Vox seems pretty hyped about the new movie “Queen and Slim,” which “retells the Bonnie and Clyde myth” as a story about blackness in America. And it’s about time. Americans always seem to imagine Bonnie and Clyde as white, and that needs to change.
In the American imagination, Bonnie and Clyde are always white.
The new movie Queen and Slim reinvents this doomed love story, and challenges viewers to re-evaluate how they racialize the runaway lover trope. https://t.co/4uawHQ4TOz
— Vox (@voxdotcom) November 27, 2019
“The Bonnie and Clyde myth.”
Just when I thought you'd already reached peak stupidity…
Won't make that mistake again.
— American 🇺🇸 Purrl (@AmericanPurrl) November 28, 2019
Um…they were real people.
— Lexi (@penngirl72) November 28, 2019
Bonnie and Clyde were real people, and white. Crack a book.
— PetsareNOTdisposable⭐⭐⭐ (@LrElias3) November 28, 2019
Bonnie and Clyde aren't a trope. They are real people that really lived, and were white. #VoxDumbassery
— Cornbread (@JerOHMee) November 28, 2019
Why are these two white people who are real historical figures always envisioned as white people? https://t.co/3syx9Upkk0
— NeoN: Automataster (@neontaster) November 28, 2019
This isn’t like Santa or Jesus, where we can project whatever race we wish…we have freaking photos…
Looking pretty “Cracker-Ish” too me… pic.twitter.com/QgmEPsQGY5
— Rants Outloud (@RantsOutloud) November 28, 2019
Remeber that meme where young people thought Titanic was just a movie and not real.
I think Vox thinks Bonnie and Clyde were not real
— Ryan Williams (@The_One_Nerd) November 28, 2019
Here’s a photo of the “myth” in real life. SPOILER ALERT: pic.twitter.com/rahyqeehJB
— Teapot Dome was Amateur Hour! (@HarrenGWarding) November 28, 2019
We might never know why pic.twitter.com/LFBGHq1tMy
— Jessica, Only Child, Illinois, Chicago (@kievrob) November 28, 2019
In the American imagination, Martin Luther King Jr is always black. Time to challenge viewers for a little re-evaluation.
— BAY10R (@viktorscrwrites) November 28, 2019
In the American imagination, Jesse Owens and Frederick Douglass are always black. Please like and retweet.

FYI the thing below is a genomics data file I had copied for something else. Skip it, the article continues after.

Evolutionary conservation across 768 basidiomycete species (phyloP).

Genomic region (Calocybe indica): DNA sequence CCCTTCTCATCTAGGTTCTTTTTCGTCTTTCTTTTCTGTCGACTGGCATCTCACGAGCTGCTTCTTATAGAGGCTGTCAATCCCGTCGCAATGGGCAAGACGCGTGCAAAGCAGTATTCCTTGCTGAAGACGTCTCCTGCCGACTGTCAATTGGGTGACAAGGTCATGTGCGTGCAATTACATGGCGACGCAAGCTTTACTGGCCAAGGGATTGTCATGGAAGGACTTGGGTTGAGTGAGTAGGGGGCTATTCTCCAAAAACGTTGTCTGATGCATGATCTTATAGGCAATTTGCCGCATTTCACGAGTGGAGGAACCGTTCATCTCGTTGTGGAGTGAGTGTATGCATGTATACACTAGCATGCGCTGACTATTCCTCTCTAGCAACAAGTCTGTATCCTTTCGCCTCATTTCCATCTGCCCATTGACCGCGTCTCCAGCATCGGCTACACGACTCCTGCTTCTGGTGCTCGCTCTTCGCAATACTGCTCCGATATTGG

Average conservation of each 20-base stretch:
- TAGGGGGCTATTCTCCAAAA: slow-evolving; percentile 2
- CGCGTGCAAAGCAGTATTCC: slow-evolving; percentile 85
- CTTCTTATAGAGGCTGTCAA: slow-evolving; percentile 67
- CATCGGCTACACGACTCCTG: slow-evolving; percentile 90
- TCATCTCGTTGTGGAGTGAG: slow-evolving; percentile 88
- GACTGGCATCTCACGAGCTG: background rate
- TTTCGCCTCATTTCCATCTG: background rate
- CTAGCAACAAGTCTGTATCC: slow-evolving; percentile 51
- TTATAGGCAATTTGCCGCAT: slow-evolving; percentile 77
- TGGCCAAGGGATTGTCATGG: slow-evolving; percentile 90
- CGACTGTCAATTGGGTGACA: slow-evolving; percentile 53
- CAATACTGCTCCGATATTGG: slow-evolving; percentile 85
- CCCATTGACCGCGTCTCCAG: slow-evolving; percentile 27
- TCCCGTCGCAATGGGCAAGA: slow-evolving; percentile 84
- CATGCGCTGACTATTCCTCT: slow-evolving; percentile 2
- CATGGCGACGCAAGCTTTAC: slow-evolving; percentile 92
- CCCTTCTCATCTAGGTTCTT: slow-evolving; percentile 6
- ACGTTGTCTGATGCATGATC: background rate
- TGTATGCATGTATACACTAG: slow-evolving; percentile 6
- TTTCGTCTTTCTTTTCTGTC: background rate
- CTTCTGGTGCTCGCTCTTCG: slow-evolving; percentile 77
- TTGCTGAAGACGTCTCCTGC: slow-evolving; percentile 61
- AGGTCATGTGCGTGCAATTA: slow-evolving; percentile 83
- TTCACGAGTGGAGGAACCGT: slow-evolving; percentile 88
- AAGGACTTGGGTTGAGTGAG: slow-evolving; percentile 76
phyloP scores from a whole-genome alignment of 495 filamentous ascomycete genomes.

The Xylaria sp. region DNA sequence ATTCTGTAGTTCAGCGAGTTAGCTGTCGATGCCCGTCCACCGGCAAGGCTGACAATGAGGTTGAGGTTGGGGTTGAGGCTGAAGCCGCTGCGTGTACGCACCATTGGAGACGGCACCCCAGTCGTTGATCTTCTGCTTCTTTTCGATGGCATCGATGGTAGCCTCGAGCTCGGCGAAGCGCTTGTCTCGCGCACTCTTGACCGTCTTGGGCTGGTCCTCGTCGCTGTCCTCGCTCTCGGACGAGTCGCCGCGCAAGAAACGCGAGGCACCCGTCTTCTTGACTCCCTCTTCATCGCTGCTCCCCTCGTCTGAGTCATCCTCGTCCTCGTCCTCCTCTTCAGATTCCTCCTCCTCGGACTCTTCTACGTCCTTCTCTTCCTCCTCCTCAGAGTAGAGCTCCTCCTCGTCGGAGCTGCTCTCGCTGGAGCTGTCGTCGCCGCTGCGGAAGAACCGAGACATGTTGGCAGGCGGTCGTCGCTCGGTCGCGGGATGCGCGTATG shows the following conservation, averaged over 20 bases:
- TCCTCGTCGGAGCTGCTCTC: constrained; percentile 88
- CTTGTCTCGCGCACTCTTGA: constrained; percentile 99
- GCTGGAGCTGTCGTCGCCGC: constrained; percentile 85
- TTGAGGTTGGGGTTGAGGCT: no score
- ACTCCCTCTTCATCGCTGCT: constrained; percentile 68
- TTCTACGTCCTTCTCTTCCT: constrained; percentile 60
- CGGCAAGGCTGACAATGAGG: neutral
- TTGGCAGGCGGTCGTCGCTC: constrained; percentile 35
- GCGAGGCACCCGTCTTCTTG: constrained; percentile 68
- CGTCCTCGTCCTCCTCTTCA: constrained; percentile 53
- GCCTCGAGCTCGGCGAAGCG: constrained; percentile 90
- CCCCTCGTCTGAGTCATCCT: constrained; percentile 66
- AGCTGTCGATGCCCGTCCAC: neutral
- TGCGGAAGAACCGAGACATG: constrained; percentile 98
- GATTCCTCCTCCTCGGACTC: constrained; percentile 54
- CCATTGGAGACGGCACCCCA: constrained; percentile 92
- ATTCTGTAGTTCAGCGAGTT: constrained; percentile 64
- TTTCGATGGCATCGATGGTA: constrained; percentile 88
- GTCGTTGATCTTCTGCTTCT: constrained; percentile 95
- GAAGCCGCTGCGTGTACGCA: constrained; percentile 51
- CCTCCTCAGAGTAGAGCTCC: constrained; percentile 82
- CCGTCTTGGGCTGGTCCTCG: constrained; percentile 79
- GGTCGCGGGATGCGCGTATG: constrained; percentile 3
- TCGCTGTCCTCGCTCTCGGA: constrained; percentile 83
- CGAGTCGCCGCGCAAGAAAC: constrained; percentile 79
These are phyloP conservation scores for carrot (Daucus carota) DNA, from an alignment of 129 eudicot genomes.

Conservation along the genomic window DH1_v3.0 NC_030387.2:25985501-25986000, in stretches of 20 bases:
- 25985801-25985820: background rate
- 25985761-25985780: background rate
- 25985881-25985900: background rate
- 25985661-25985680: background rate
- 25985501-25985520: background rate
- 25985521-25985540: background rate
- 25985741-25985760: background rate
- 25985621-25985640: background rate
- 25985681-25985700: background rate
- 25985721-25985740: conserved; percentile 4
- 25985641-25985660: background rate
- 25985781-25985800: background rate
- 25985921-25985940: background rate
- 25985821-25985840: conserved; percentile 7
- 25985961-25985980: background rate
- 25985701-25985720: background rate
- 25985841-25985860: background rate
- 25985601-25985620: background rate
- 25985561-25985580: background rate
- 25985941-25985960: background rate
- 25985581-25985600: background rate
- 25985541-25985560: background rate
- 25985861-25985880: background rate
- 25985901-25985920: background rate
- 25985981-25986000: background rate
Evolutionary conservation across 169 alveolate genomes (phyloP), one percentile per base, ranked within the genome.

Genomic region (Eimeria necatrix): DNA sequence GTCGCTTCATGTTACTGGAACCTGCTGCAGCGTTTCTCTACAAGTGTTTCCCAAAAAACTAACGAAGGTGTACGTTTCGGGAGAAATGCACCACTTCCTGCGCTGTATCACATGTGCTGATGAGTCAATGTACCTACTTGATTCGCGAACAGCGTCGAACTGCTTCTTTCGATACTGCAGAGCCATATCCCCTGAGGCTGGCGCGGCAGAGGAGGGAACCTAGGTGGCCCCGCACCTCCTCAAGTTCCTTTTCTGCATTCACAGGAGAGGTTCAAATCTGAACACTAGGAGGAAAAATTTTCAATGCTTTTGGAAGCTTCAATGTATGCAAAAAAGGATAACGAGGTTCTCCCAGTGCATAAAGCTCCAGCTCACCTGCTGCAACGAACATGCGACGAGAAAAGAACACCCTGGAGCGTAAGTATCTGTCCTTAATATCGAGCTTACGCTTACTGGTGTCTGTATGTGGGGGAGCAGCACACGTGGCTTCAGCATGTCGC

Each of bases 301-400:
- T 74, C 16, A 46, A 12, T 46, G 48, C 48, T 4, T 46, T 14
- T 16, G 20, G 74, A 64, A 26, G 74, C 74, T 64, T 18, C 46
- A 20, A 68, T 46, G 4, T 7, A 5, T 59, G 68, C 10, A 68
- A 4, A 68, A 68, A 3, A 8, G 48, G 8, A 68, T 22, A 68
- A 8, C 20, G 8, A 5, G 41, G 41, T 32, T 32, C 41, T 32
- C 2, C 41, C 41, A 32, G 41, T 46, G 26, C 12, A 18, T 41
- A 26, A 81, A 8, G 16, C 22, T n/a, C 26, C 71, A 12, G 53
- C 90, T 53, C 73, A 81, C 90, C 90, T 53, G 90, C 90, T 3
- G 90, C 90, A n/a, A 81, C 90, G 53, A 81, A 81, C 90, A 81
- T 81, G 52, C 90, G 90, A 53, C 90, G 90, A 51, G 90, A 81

— Jon (@JonnyMicro) November 28, 2019
It’s time we challenge the trope that Rosa Parks is always black. In a new miniseries, Scarlett Johansson reinvents the fight for civil rights by sitting at the front of the bus.
-this is how you sound Vox
— Skeeter (@SkeeterNY20) November 28, 2019
— Rita Panahi (@RitaPanahi) November 28, 2019
Maybe because they WERE white.
— Suzy (@scout_nj) November 28, 2019
That’s racist! 😃
— Ian McKelvey (@ian_mckelvey) November 28, 2019
we have very different definitions of the words "imagination" and "myth"
movie looks good though
— atomickristin (@atomickristin) November 28, 2019
— Emily Dill 📚 (@EmilyErinDill) November 28, 2019
“Reinvents this doomed love story” bruh this ain’t Romeo and Juliet these were very real and very bad people.
— Jackson Rehfuss 🇺🇸 (@JacksonRehfuss) November 28, 2019
You would call actual history "imagination."
— 🎃Gunpowder&Vanilla🔫 (@Autumn__Fox) November 28, 2019
Did no one at Vox even watch the movie? The based-on-real-life movie? pic.twitter.com/cObqduW3XH
— Steve Dallas (@hodgepodge80s) November 28, 2019
Put down the pipe and step back. Get ready for this shocker. Bonnie and Clyde were real people and…they were white!
— Zombie John Gotti (@ZombieJohnGotti) November 28, 2019
In Vox's imagination, Vox is a serious media organization.
— Elijah Sims (@ElijahSims90) November 28, 2019
Vox dedicates an entire article to the 'style and authority' emanating from impeachment hearing witness George Kent's bow tie https://t.co/dEGJ7KWxYp
— Twitchy Team (@TwitchyTeam) November 13, 2019